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Pumpkin Head


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Posted on 28 Feb 2010, 11:49:27 GMT
gille liath says:
2nd Sunday of Lent

The kingdom of God does not come visibly, nor will people say 'Here it is' or 'There it is', because the kingdom of God is within you.
Lk 17:20-21

In reply to an earlier post on 28 Feb 2010, 12:44:24 GMT
Last edited by the author on 28 Feb 2010, 12:45:26 GMT
Ryan Williams
This piece of poetry is very relevant today. I am not suprised at all that you have chosen it. It is clearly talking about the systematic destruction of Christianity.
'When churches will fall completely out of use'. Yes, this is definately happening, and God's word is being taken out of the way. This will enable the 'anti-christ' to begin his reign. The details of that and how it will be accomplished is well documented in the 'protocols of zion'.
As you seem to be happy about the destruction of Christianity then no wonder you have such a fierce hatred of that book. It certainly exposed the plan for the arrival of the anti-christ.
Now everything falls into place in your behaviour.
Oh yes, Christianity is systematically destroyed, but this was all foretold in the Bible. Then the end will come, but only for those who have chosen darkness over light.
Our champion Jesus Christ will come and put an end to darkness forever.
Light will prevail over dark and God's kingdom will be everlasting. Those who oppose Jesus Christ will be left to the destruction that they have created.
This has all been foretold from days of old.
Amen

Posted on 28 Feb 2010, 13:39:00 GMT
gille liath says:
I have been, and I have returned.
I have mounted up on the wings of the morning, and I have dredged down to the zenith's reversal.
Which is my way, being man.
Gods may stay in mid-heaven, the Son of Man has climbed to the whitsun zenith,
But I, Mathew, being man
Am a traveller back and forth.

So be it.

DH Lawrence - St Mathew

In reply to an earlier post on 28 Feb 2010, 18:10:24 GMT
Selbbin S says:
Dear Hidden,

"When churches will fall completely out of use'. Yes, this is definately happening"

Have no fear HJ, it is *not* happening. I sat in church this morning, watching people coming in, greeting each other and just enjoying being together, with all the joy of children and I thought how different this was to the sort of things one reads on the threads: this was love in action. If this is all an illusion, then I think I will settle for the illusion over reality any day!!!!!!!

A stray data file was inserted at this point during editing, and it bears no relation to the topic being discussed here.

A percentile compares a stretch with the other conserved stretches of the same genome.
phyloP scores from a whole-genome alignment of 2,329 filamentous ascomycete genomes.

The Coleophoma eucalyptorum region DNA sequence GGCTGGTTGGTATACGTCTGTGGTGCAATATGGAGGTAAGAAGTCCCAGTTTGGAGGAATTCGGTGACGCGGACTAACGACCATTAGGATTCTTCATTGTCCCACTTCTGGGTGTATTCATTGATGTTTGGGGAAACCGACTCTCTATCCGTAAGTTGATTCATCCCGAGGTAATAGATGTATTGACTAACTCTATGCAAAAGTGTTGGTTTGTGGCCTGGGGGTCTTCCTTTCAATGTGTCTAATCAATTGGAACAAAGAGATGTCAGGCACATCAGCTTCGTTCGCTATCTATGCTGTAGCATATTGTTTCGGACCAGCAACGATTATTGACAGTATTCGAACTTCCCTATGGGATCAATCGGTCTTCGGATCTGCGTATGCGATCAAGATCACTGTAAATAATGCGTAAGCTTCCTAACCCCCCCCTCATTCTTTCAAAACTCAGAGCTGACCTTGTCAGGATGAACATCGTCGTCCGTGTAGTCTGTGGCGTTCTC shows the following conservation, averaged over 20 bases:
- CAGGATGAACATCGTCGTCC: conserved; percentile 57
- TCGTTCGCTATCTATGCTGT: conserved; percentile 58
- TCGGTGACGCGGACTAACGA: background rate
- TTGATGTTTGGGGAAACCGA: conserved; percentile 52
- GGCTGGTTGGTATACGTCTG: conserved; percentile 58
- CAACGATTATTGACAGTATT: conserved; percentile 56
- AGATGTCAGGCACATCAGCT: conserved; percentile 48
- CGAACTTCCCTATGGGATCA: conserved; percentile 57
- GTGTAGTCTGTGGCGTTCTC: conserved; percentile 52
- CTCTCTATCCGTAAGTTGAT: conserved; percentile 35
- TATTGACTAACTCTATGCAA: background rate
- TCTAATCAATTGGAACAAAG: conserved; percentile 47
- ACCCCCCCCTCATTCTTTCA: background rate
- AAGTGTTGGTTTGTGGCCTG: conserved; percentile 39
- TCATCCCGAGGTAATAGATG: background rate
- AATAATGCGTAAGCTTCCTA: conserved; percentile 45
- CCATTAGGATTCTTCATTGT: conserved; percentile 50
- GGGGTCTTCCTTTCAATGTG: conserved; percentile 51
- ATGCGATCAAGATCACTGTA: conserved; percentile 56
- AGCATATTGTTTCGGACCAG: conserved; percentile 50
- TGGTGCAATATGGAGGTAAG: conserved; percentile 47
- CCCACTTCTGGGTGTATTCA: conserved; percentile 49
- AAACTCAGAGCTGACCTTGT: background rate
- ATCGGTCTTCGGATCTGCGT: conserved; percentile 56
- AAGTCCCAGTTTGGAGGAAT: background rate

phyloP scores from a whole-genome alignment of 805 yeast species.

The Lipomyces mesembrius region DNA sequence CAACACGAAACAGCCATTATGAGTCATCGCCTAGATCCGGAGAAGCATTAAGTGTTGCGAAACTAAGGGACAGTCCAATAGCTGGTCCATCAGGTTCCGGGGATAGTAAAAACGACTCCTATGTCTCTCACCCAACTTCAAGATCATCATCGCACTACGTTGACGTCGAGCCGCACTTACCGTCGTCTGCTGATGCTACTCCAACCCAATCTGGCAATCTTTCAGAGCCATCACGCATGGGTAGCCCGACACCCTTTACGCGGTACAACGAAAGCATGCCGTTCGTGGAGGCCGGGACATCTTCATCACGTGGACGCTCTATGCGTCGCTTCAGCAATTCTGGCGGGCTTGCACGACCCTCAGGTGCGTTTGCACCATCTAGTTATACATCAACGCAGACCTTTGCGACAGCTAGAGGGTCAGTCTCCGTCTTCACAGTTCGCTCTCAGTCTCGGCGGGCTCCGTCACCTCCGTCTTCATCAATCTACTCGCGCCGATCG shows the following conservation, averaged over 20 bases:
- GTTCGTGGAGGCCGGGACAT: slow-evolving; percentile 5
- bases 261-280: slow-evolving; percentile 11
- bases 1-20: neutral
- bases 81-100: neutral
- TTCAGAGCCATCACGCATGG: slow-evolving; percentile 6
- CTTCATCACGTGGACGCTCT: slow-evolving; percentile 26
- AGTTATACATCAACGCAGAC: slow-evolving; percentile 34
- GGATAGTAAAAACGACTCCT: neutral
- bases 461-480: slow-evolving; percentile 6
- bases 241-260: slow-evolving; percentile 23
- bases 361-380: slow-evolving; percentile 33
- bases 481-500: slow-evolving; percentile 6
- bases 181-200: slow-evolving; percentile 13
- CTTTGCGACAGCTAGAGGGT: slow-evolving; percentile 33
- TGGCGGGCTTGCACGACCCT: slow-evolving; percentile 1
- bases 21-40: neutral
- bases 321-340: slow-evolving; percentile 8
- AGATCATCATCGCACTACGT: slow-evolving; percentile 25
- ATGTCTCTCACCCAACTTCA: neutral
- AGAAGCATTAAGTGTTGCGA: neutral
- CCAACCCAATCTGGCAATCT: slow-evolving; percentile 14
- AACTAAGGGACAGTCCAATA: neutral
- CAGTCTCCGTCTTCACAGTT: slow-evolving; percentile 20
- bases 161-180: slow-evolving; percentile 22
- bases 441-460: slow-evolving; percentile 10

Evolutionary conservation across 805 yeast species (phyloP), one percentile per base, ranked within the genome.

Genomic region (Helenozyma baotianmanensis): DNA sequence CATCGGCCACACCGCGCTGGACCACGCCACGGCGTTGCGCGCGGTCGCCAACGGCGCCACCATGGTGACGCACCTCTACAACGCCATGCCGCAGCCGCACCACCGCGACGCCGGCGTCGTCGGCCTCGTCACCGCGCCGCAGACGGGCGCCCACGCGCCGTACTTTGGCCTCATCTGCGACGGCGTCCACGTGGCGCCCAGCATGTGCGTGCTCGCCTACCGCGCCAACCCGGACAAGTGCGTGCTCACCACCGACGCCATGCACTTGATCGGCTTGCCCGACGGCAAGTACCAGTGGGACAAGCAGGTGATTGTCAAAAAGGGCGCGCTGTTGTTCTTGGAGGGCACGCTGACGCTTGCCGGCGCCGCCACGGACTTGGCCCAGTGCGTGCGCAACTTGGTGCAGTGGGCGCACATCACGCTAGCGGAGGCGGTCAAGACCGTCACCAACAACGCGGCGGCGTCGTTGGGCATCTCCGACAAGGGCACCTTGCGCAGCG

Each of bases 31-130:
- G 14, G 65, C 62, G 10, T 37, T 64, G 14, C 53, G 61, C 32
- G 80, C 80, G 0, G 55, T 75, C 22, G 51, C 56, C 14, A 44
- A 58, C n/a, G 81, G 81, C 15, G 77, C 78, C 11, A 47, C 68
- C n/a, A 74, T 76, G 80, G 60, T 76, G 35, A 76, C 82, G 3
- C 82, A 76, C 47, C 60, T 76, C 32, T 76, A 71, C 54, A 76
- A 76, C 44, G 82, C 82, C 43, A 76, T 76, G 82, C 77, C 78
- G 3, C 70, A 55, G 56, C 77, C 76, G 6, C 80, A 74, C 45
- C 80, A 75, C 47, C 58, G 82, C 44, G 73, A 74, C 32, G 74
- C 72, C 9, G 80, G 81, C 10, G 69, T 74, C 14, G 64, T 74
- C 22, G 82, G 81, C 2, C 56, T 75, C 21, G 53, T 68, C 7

"There are three things that remain- faith, hope and love - and the greatest of these is love"
i Cor 13 v13

Posted on 28 Feb 2010, 19:06:25 GMT
[Deleted by Amazon on 16 Nov 2011, 14:51:33 GMT]

Posted on 28 Feb 2010, 19:29:14 GMT
gille liath says:
In this imperfect life, when all's said and done, peace doesn't mean having no enemies; it means being ready to put up with suffering.
- a Kempis

Posted on 28 Feb 2010, 19:34:55 GMT
[Deleted by Amazon on 16 Nov 2011, 14:51:34 GMT]

Posted on 28 Feb 2010, 22:29:48 GMT
Black Mask says:
The systematic destruction of Christianity...

Sounds like a start.

In reply to an earlier post on 28 Feb 2010, 23:28:34 GMT
Last edited by the author on 28 Feb 2010, 23:32:56 GMT
G.Aves
I am happy that you had a nice time in your church this morning.
When I was back in Scotland last year I was in Edinburgh and went to see some old buildings. One particular Cathedral on the royal mile was beautiful on the outside so I was enthusiastic to see the inside. It had been converted on the inside to offices and and there was a coffee bar too. There was no trace of what it had been like originally. I was so dissapointed.
Then I went to Braemar. Here I found a church converted into holiday flats.
In other places in Scotland I found many churches derelict. It was very sad. Even on the T.V. I saw a church converted into a discoteque. Other old churches were even exported to Japan. It was that or getting demolished!
In my ex local church the people are fewer and fewer (church of Scotland) and the minister one Sunday morning praised the people who had taken part in a local 'orange walk' inciting the Catholics by banging the drum louder while passing their Chapel, it was disgusting. The minister was inciting hate betweeen the two 'religions'.